Mosquitoes, midges, flies,funnel web spiders, leeches,wasps and tiger snakes. Just a part of the experience of searching for the elusive Lune river fossil plants. The prize awaits up to 6 foot down, through tough wet sticky clay, in a thin gravel layer of agates and fossils.
Fern is hard to find, but to find a good piece is much harder, many pieces have holes throughout or are totally black.
Easy NO rewarding YES.
The most beautiful plant fossils replaced by multi coloured agate are the reward, if you are lucky, but hard work does pay off !
These fossil tree ferns are from Lune River about 120kms south of Hobart, it is Australia's most southerly gem field. 165 million years ago the vegetation was flatterned by a pyroclastic flow from a nearby volcano, volcanic ash covered these plants. Then a 1km thick basalt and dolerite flow covered the plants, silica then replaced the carbon in the plant.
Perfectly preserved stems of wood, fern and cycad resulted. These fossils are amazing in their beauty and in their scientific preservation.
More than 13 species of tree fern, several cycads and different woods are found in this Jurassic graveyard. Dinosaur food!
Treasured in any rock hounds collection. The images are some pieces that The Rare and Beautiful have found. we have some for sale in the fossil category.
This beautiful specimen is osmundacaulis prushnikkii. The preservation is amazing with the structure of individual cells easily visible under magnification. Highly agatized with pyrite surrounding the "eyes" in the black section. Locally known as peacock fern due to its resemblance to a peacock tail.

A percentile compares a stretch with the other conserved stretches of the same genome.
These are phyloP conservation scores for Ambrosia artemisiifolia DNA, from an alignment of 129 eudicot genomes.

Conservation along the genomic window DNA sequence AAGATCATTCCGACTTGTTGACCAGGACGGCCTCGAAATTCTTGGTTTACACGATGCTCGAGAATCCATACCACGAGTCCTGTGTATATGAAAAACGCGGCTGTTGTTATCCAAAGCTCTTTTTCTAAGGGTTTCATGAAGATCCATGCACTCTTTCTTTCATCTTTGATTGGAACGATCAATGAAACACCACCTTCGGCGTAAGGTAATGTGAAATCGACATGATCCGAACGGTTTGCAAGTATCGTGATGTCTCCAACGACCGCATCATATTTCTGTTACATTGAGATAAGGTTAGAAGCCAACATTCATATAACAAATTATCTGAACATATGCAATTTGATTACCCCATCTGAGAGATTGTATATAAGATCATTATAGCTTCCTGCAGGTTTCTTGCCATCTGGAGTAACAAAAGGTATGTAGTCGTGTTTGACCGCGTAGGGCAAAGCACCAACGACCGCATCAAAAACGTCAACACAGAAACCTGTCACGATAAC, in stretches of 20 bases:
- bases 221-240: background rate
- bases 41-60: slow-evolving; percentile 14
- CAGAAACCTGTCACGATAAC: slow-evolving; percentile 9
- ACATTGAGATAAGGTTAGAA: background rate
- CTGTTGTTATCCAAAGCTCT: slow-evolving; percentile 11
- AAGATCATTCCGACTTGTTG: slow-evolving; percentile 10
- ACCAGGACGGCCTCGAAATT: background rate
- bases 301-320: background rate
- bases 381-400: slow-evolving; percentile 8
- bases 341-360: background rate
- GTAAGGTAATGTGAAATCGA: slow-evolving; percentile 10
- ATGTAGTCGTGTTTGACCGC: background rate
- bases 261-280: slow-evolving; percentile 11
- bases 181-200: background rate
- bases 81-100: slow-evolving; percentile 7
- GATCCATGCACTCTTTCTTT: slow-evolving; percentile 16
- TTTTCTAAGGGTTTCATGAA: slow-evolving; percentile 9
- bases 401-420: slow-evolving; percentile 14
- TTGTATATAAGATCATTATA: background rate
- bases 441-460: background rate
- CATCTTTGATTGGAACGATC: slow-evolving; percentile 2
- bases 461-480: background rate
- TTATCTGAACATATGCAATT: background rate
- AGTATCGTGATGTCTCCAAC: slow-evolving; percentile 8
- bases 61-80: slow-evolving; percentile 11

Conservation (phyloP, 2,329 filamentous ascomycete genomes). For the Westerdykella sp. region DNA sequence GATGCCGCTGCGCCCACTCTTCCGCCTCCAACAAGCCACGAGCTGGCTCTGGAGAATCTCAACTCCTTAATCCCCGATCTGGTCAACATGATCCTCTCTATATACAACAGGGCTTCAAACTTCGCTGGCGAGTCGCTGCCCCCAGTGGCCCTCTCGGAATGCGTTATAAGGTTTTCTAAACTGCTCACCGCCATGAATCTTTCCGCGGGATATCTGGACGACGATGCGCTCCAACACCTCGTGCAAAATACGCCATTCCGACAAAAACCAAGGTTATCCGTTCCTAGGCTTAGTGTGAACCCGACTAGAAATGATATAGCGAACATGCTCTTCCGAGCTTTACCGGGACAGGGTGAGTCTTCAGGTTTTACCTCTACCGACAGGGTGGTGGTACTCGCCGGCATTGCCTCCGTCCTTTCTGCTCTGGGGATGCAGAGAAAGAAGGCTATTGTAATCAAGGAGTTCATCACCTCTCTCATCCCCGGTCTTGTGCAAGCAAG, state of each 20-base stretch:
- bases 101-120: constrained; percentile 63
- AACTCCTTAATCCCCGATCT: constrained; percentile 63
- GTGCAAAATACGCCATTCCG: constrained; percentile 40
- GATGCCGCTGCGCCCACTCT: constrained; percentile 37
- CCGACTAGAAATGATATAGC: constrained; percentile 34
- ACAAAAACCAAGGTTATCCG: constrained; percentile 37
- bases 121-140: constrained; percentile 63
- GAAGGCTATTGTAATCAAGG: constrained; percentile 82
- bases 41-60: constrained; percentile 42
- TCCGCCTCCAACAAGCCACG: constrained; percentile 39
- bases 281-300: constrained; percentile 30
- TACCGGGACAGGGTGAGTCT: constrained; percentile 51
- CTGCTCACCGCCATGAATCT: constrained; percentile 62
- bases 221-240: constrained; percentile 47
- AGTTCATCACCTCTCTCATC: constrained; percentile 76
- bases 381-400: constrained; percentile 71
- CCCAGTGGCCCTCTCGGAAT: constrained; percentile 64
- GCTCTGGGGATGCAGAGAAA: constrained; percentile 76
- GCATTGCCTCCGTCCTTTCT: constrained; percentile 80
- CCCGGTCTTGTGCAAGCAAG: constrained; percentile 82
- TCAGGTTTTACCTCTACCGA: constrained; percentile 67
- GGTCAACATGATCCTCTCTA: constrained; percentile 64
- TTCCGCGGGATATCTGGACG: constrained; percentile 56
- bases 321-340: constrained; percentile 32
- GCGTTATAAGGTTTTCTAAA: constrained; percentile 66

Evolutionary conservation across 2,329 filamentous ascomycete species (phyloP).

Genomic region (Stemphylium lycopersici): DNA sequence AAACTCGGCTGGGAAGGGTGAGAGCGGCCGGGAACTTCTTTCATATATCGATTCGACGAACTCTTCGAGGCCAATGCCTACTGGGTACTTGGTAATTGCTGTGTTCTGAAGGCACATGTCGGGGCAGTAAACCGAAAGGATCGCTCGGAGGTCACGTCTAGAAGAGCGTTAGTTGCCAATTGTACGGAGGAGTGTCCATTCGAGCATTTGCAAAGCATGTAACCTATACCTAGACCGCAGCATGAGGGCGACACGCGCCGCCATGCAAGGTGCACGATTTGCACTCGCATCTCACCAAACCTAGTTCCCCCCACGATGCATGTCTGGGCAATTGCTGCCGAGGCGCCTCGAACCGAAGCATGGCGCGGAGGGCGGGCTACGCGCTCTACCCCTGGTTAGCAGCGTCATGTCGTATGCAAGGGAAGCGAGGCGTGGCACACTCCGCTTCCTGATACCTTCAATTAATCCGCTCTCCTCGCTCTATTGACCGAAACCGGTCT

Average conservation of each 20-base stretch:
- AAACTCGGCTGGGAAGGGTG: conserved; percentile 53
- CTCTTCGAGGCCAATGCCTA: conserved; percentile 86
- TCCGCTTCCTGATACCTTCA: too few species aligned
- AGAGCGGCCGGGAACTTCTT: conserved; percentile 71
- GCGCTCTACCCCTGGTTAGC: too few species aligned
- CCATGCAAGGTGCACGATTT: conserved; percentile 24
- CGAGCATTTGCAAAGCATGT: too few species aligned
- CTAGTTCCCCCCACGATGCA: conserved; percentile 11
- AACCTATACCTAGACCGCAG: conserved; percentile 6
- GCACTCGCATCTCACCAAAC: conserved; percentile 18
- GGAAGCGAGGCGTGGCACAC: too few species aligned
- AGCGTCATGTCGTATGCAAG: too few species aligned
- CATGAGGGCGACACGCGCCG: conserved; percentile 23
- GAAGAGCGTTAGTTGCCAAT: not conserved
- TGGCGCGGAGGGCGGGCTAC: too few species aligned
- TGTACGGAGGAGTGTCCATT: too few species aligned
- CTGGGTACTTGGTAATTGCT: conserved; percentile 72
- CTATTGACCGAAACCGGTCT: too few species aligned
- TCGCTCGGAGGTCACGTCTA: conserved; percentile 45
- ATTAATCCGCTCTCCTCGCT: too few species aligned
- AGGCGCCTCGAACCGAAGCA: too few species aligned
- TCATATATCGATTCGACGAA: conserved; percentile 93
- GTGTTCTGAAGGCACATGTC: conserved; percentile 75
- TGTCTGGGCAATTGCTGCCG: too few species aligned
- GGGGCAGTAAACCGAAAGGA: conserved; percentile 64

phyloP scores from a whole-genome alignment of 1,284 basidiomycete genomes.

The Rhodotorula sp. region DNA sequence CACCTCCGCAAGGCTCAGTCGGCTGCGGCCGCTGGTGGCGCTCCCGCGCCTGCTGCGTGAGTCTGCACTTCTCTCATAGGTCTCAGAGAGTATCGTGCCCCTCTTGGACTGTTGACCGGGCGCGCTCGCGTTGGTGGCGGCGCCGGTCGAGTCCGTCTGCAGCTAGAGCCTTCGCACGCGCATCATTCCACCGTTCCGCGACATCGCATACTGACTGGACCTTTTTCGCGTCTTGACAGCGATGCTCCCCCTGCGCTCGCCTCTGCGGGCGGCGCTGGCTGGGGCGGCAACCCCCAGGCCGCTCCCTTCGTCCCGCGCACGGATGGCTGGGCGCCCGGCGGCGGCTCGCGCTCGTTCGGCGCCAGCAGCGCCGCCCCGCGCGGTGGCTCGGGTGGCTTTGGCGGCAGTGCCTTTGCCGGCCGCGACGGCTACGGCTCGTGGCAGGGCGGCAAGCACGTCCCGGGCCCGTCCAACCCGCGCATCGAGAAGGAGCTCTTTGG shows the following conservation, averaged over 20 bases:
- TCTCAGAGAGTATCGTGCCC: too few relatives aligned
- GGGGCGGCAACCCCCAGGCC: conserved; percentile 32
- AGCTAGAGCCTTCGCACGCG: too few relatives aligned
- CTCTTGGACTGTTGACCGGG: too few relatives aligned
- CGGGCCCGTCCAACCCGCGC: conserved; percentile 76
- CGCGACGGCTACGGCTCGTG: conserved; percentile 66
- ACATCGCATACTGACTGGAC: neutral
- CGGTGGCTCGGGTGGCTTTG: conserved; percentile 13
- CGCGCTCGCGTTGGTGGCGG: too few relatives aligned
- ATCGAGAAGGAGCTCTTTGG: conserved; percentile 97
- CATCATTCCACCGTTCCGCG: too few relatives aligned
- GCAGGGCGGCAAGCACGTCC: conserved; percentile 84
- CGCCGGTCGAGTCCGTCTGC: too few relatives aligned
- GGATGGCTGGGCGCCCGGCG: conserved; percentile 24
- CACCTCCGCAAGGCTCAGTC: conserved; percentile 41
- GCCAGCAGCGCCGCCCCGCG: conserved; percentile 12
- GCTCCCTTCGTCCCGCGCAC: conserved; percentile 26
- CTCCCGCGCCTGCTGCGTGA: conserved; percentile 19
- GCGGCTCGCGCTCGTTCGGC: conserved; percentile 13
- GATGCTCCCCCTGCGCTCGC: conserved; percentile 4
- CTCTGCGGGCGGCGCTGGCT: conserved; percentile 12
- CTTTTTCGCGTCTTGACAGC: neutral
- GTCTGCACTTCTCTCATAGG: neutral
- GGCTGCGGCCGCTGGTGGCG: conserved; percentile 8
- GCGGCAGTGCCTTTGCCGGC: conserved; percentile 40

This is a trunk section of osmundacaulis griggsii as it was found by The Rare and Beautiful.This specimen is too beautiful to cut and polish, and displays perfectly as is.
Bennettatalian cycadophyte stem perfectly preserved.
Stem section of lunea Jonesii totally replaced by agate, a fossil and a gemstone in one specimen,very rare and highly desirable.Probably only one piece in a thousand is completely replaced by agate, the holy grail for fern diggers.
August 15, 2013
Our website is up and were both super excited, we have been really busy sorting through boxes of goodies. Our more than 30 years of passionate collecting has now become a business and we hope to pass a little of our love of rare and beautiful things to others so they too can enjoy them. We have sold privately for years and also at the Hobart Antique Fair for the past 2 years. The interest in our hand collected objects has been really flattering so we decided to make this site .We have a stall at Salamanca Market in Hobart and we are on Instagram and facebook. There are many, many more objects of desire to come and we will load some every week or so except when we are away.